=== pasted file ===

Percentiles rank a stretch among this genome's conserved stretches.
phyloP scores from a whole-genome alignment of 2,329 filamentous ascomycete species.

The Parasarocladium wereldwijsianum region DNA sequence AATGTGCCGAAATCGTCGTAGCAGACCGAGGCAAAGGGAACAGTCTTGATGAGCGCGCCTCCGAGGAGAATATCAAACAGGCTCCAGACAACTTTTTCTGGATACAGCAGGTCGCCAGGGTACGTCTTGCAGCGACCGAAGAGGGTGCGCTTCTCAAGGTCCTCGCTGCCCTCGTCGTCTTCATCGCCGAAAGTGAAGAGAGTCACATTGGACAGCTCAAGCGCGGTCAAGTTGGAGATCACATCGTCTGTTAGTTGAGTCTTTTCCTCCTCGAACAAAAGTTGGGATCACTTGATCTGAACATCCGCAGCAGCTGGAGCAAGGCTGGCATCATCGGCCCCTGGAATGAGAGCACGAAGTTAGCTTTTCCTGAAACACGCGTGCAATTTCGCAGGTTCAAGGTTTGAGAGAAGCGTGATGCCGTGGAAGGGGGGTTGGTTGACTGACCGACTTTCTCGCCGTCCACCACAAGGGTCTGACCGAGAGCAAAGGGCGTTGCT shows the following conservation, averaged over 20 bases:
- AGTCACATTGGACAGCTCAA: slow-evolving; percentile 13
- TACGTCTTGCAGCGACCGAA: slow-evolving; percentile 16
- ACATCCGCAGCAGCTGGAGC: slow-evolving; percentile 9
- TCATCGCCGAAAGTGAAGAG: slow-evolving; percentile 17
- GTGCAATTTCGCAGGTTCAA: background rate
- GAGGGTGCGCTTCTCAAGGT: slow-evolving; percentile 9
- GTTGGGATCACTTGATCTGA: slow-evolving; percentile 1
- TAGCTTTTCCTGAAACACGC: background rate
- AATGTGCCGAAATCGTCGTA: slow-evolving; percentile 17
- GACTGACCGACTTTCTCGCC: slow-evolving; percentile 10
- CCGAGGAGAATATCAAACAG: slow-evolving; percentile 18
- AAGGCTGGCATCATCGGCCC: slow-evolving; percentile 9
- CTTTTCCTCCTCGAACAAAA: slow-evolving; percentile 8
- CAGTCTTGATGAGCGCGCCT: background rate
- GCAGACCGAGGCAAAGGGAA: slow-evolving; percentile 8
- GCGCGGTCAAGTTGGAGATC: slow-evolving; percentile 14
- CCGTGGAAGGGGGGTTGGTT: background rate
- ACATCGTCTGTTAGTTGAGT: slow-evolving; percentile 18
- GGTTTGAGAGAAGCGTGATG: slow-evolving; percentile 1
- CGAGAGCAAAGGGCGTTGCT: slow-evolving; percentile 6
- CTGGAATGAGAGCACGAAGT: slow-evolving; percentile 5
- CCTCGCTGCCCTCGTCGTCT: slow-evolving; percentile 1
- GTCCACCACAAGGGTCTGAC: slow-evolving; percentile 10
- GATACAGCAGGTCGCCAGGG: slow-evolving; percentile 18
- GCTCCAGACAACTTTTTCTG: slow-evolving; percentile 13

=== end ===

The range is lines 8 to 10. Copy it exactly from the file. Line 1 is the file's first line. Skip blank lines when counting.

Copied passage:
- GTGCAATTTCGCAGGTTCAA: background rate
- GAGGGTGCGCTTCTCAAGGT: slow-evolving; percentile 9
- GTTGGGATCACTTGATCTGA: slow-evolving; percentile 1